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Research Team 'Virtualizes' Supercomputer

A collaboration between researchers at Northwestern University, Sandia National Labs and the University of New Mexico has resulted in the largest scale study ever done on what many consider an important part of the future of computing — the virtualization of parallel supercomputing systems.

As part of this collaboration, Peter Dinda, associate professor of electrical engineering and computer science at Northwestern's McCormick School of Engineering, and his graduate student Jack Lange led the development of a virtual machine monitor called Palacios specifically for supercomputers, and the system was tested Dec. 3 on Sandia's world-class Red Storm supercomputer. Sandia researchers, led by Kevin Pedretti, assisted in adapting and optimizing Palacios for the Red Storm environment and directed the testing effort.

Results show that the team successfully virtualized Red Storm using the Palacios virtual machine monitor and ran communication intensive, fine-grain parallel benchmarks of critical interest to Sandia with extremely high performance. Testing went up to 4,096 nodes, making this the largest-scale study by at least two orders of magnitude.

"Virtualizing a parallel supercomputer is particularly challenging because of the need to support extremely low latency, high-bandwidth communication among thousands of virtual machines," Dinda says. "Supercomputing users and the owners of supercomputers will not tolerate any performance compromises because the machines are so expensive to acquire and maintain, but, on the other hand, they also want access to the benefits of virtualization."

A virtual machine monitor (VMM) works by separating a computer's operating system from its hardware. This indirection exposes a range of benefits. For example, a VMM allows an operating system from one machine to be run on another. (If it needs more memory, for example.) It can also allow one machine to simultaneously run multiple operating systems, and it is possible to migrate running operating systems from one computer to another.

In the case of supercomputing, the VMM also acts as a translator between a user's software and the highly specialized hardware and software environments of the system, which could potentially allow more researchers to use supercomputers to solve complex problems.

With more than 38,000 processors, Red Storm is a massively parallel processing supercomputer that was uniquely designed to support modeling and simulation of complex problems in nuclear weapons stockpile stewardship. It is currently the 17th fastest computer in the world, with a theoretical peak performance of 284 trillion floating point operations per second in a relatively compact 3,500-square foot footprint.

Virtualization on such a machine is important because it will allow more researchers to run scientific computing and simulation programs without reconfiguring their software to the machine's specific hardware and software environments. In this context, thousands of virtual machines must cooperate in order to solve large problems. But because the system is extremely expensive to run, any VMM must have low overhead, which is magnified through the fine-grain interactions among the virtual machines.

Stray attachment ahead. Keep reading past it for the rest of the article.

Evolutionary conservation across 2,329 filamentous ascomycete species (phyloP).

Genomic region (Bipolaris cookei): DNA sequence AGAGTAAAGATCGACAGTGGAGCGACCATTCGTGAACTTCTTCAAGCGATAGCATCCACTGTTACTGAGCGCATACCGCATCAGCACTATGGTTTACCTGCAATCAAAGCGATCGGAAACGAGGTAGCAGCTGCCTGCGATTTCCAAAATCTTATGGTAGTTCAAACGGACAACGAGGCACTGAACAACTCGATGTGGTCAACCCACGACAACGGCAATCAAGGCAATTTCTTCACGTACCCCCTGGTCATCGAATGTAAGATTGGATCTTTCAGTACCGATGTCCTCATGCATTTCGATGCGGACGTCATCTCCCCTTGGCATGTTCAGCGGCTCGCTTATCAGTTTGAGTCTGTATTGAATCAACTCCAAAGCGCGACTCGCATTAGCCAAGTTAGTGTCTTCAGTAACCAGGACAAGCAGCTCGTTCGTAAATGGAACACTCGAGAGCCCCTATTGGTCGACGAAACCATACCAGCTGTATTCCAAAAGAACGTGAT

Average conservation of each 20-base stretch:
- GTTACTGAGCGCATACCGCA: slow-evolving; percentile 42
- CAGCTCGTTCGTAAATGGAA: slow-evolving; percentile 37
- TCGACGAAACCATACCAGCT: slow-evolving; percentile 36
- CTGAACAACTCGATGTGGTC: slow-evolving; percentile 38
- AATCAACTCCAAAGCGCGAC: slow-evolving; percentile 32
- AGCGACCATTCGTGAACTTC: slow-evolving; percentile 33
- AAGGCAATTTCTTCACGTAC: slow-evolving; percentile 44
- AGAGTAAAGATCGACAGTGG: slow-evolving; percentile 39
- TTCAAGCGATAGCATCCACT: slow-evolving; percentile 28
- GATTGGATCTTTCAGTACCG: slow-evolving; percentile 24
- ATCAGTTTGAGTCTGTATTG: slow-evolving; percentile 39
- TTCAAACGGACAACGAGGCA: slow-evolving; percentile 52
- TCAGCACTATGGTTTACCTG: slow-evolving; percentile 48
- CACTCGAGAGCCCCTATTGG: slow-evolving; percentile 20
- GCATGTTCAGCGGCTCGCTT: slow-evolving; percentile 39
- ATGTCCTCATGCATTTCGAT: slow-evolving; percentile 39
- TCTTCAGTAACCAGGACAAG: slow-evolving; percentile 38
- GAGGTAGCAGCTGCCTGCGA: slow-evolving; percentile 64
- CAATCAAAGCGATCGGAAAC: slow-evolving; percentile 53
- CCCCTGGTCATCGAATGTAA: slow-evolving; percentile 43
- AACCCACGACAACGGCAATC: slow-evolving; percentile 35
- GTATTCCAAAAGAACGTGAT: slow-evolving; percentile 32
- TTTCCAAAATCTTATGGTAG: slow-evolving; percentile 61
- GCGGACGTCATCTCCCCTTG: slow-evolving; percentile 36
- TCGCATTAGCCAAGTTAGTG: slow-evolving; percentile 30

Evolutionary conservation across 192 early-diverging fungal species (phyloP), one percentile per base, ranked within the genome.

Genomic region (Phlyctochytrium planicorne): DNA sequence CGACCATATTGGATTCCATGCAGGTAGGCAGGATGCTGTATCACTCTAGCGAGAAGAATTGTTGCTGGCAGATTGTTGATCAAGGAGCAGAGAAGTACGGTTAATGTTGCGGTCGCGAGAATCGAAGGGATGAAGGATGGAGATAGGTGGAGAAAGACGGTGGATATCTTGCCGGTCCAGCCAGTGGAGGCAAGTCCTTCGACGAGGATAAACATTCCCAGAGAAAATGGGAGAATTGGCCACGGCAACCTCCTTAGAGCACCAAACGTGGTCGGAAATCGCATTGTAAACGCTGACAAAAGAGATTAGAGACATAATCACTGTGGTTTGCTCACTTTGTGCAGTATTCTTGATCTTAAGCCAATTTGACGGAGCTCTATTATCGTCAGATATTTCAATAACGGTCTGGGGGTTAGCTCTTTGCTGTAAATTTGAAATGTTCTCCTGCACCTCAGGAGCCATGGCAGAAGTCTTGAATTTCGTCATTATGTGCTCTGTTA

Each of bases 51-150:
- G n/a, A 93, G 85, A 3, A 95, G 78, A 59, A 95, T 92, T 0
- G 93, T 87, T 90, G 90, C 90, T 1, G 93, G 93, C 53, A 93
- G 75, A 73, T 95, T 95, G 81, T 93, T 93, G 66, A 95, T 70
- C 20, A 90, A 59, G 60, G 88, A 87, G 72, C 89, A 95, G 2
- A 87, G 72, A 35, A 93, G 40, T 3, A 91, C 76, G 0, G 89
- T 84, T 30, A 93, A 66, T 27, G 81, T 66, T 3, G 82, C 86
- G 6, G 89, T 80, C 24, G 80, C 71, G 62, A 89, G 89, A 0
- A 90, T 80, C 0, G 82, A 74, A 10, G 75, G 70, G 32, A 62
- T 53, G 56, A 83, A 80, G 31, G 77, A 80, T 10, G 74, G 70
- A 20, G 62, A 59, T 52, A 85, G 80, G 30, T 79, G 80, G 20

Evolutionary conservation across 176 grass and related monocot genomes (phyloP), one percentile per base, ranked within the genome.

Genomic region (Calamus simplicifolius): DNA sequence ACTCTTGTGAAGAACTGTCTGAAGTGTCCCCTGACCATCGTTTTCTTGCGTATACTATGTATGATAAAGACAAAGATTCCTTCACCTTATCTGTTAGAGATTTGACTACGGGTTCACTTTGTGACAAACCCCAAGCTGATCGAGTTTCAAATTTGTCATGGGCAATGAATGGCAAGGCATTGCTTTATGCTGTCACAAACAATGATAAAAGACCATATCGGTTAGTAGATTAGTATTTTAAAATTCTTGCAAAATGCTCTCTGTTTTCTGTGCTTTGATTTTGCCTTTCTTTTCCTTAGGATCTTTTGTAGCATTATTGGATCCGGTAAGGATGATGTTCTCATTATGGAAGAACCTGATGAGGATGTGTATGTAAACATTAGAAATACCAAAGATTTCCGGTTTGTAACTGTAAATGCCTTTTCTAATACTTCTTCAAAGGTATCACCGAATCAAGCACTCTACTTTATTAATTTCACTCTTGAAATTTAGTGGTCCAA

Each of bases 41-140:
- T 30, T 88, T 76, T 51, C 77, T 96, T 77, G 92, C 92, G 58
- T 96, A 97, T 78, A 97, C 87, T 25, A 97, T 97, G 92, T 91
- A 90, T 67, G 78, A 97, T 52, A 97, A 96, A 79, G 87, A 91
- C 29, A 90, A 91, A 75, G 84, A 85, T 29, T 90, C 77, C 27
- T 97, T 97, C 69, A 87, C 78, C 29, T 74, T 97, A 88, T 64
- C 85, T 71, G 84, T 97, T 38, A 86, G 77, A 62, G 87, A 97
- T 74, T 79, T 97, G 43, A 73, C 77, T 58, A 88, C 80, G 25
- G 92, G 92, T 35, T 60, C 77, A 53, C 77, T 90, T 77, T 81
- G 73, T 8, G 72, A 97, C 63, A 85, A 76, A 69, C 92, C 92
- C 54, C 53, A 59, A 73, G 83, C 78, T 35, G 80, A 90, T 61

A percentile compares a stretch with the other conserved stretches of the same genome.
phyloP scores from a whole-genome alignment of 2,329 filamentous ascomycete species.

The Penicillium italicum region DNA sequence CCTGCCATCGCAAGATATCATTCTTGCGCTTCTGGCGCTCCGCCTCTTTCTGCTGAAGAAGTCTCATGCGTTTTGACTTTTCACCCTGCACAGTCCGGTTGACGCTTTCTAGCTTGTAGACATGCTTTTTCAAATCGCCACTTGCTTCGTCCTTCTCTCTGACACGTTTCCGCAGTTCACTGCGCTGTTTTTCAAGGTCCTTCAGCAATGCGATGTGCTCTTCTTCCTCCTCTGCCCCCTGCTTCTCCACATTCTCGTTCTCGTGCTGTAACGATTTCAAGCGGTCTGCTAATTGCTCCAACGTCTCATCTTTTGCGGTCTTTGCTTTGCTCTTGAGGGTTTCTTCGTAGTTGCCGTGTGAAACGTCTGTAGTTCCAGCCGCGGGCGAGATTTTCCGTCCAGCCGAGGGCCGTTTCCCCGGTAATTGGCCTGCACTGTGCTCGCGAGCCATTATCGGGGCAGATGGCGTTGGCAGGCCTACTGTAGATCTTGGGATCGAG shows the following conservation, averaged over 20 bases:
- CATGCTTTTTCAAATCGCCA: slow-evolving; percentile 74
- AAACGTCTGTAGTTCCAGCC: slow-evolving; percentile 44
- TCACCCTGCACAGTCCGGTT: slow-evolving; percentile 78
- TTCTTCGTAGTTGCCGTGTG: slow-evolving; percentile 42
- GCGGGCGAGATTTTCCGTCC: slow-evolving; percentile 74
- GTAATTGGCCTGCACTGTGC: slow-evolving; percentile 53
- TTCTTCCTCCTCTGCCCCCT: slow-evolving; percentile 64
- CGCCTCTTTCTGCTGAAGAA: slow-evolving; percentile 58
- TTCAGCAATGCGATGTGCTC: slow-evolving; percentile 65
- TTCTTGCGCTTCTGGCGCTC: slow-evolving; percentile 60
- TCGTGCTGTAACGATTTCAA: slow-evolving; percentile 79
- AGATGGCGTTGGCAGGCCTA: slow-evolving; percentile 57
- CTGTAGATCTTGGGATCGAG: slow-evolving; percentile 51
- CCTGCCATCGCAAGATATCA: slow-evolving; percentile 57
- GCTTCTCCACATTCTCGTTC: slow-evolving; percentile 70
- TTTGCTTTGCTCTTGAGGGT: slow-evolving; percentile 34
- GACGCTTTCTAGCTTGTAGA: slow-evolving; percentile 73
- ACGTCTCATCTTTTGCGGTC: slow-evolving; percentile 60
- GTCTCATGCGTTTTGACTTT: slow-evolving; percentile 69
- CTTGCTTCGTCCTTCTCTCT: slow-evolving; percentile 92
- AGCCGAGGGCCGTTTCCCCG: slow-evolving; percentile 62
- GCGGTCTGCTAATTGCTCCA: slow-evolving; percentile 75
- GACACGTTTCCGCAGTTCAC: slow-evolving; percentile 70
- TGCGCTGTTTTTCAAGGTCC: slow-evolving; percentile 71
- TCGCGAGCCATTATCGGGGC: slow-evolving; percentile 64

At these massive scales, the Palacios virtual machine monitor had a measured overhead of less than 5 percent. The results clearly indicate that it is possible to bring the benefits of virtualization to even the largest computers in the world without performance compromises.

Virtualization is big business, with the market research and analysis firm IDC forecasting annual revenues to grow from $5.5 billion in 2007 to $11.7 billion in 2011.

"If we can virtualize supercomputers without performance compromises, we will make them easier to use and easier to manage, generally increasing the utility of these very large national infrastructure investments," Dinda says.

"The end goal is to provide a more flexible supercomputer environment to end users without sacrificing performance," Pedretti says. "The successful experiments with Palacios on Red Storm demonstrate the feasibility of our approach, and we hope to incorporate this technology in future capability supercomputer platforms."

Virtualization research at Northwestern and the University of New Mexico is primarily supported by the National Science Foundation, with seed funding from the U.S. Department of Energy via Oak Ridge National Laboratory. Jack Lange was partially supported through a Symantec Research Labs fellowship. Virtualization research at Sandia is supported by Sandia's Laboratory Directed Research and Development (LDRD) Program.

Researchers can learn more about Palacios and download the latest version of Palacios at